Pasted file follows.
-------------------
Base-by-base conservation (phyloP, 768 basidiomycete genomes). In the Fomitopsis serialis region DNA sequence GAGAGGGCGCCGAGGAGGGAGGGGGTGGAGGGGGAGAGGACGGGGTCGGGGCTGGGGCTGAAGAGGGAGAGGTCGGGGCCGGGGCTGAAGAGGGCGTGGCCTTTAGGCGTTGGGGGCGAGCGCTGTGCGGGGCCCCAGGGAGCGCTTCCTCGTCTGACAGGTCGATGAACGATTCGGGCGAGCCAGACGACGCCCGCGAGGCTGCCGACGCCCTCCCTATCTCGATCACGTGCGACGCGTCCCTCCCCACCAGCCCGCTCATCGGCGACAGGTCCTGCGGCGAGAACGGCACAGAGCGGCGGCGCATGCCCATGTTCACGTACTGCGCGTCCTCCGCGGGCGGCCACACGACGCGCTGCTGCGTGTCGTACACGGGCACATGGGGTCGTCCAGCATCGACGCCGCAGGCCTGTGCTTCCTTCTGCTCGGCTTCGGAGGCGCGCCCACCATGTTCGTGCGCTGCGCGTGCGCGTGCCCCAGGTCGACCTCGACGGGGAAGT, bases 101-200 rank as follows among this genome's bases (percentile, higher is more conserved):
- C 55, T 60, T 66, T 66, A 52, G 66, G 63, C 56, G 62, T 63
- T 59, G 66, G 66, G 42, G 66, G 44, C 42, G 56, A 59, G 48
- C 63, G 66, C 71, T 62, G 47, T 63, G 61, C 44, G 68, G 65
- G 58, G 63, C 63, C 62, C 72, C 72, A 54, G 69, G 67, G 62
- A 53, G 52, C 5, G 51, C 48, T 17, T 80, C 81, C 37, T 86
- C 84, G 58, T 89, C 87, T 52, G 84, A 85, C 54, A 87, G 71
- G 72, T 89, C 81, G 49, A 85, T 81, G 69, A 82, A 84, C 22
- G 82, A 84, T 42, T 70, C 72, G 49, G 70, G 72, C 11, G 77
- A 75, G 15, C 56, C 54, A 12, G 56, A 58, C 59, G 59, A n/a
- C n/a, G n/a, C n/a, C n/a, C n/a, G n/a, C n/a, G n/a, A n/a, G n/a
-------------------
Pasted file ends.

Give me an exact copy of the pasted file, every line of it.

Base-by-base conservation (phyloP, 768 basidiomycete genomes). In the Fomitopsis serialis region DNA sequence GAGAGGGCGCCGAGGAGGGAGGGGGTGGAGGGGGAGAGGACGGGGTCGGGGCTGGGGCTGAAGAGGGAGAGGTCGGGGCCGGGGCTGAAGAGGGCGTGGCCTTTAGGCGTTGGGGGCGAGCGCTGTGCGGGGCCCCAGGGAGCGCTTCCTCGTCTGACAGGTCGATGAACGATTCGGGCGAGCCAGACGACGCCCGCGAGGCTGCCGACGCCCTCCCTATCTCGATCACGTGCGACGCGTCCCTCCCCACCAGCCCGCTCATCGGCGACAGGTCCTGCGGCGAGAACGGCACAGAGCGGCGGCGCATGCCCATGTTCACGTACTGCGCGTCCTCCGCGGGCGGCCACACGACGCGCTGCTGCGTGTCGTACACGGGCACATGGGGTCGTCCAGCATCGACGCCGCAGGCCTGTGCTTCCTTCTGCTCGGCTTCGGAGGCGCGCCCACCATGTTCGTGCGCTGCGCGTGCGCGTGCCCCAGGTCGACCTCGACGGGGAAGT, bases 101-200 rank as follows among this genome's bases (percentile, higher is more conserved):
- C 55, T 60, T 66, T 66, A 52, G 66, G 63, C 56, G 62, T 63
- T 59, G 66, G 66, G 42, G 66, G 44, C 42, G 56, A 59, G 48
- C 63, G 66, C 71, T 62, G 47, T 63, G 61, C 44, G 68, G 65
- G 58, G 63, C 63, C 62, C 72, C 72, A 54, G 69, G 67, G 62
- A 53, G 52, C 5, G 51, C 48, T 17, T 80, C 81, C 37, T 86
- C 84, G 58, T 89, C 87, T 52, G 84, A 85, C 54, A 87, G 71
- G 72, T 89, C 81, G 49, A 85, T 81, G 69, A 82, A 84, C 22
- G 82, A 84, T 42, T 70, C 72, G 49, G 70, G 72, C 11, G 77
- A 75, G 15, C 56, C 54, A 12, G 56, A 58, C 59, G 59, A n/a
- C n/a, G n/a, C n/a, C n/a, C n/a, G n/a, C n/a, G n/a, A n/a, G n/a